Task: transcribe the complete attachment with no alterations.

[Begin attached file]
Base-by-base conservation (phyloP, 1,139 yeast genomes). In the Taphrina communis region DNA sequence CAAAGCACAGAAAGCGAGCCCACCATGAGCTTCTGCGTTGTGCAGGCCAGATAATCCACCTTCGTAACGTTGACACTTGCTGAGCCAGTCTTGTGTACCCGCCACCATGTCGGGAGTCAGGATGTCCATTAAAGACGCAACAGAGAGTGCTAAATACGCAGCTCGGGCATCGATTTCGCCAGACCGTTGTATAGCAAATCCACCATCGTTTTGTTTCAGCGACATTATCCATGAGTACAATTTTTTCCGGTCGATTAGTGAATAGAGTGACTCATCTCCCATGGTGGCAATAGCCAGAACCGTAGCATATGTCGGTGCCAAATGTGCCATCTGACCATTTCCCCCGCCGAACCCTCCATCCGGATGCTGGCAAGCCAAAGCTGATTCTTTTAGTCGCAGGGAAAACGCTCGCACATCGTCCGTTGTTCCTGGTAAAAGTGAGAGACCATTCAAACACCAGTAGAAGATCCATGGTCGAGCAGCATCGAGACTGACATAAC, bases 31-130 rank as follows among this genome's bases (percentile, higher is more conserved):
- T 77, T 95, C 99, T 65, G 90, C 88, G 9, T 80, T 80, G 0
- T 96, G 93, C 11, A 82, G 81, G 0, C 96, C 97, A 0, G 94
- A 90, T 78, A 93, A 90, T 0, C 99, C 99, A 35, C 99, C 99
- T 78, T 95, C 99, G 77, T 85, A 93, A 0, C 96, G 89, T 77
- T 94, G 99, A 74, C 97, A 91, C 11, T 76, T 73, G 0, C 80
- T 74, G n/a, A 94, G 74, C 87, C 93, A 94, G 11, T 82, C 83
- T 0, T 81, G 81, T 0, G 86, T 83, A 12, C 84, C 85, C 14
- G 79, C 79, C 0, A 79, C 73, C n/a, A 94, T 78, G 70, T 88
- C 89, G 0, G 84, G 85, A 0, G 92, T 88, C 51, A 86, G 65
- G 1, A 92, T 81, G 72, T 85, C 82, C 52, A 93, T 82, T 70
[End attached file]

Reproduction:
Base-by-base conservation (phyloP, 1,139 yeast genomes). In the Taphrina communis region DNA sequence CAAAGCACAGAAAGCGAGCCCACCATGAGCTTCTGCGTTGTGCAGGCCAGATAATCCACCTTCGTAACGTTGACACTTGCTGAGCCAGTCTTGTGTACCCGCCACCATGTCGGGAGTCAGGATGTCCATTAAAGACGCAACAGAGAGTGCTAAATACGCAGCTCGGGCATCGATTTCGCCAGACCGTTGTATAGCAAATCCACCATCGTTTTGTTTCAGCGACATTATCCATGAGTACAATTTTTTCCGGTCGATTAGTGAATAGAGTGACTCATCTCCCATGGTGGCAATAGCCAGAACCGTAGCATATGTCGGTGCCAAATGTGCCATCTGACCATTTCCCCCGCCGAACCCTCCATCCGGATGCTGGCAAGCCAAAGCTGATTCTTTTAGTCGCAGGGAAAACGCTCGCACATCGTCCGTTGTTCCTGGTAAAAGTGAGAGACCATTCAAACACCAGTAGAAGATCCATGGTCGAGCAGCATCGAGACTGACATAAC, bases 31-130 rank as follows among this genome's bases (percentile, higher is more conserved):
- T 77, T 95, C 99, T 65, G 90, C 88, G 9, T 80, T 80, G 0
- T 96, G 93, C 11, A 82, G 81, G 0, C 96, C 97, A 0, G 94
- A 90, T 78, A 93, A 90, T 0, C 99, C 99, A 35, C 99, C 99
- T 78, T 95, C 99, G 77, T 85, A 93, A 0, C 96, G 89, T 77
- T 94, G 99, A 74, C 97, A 91, C 11, T 76, T 73, G 0, C 80
- T 74, G n/a, A 94, G 74, C 87, C 93, A 94, G 11, T 82, C 83
- T 0, T 81, G 81, T 0, G 86, T 83, A 12, C 84, C 85, C 14
- G 79, C 79, C 0, A 79, C 73, C n/a, A 94, T 78, G 70, T 88
- C 89, G 0, G 84, G 85, A 0, G 92, T 88, C 51, A 86, G 65
- G 1, A 92, T 81, G 72, T 85, C 82, C 52, A 93, T 82, T 70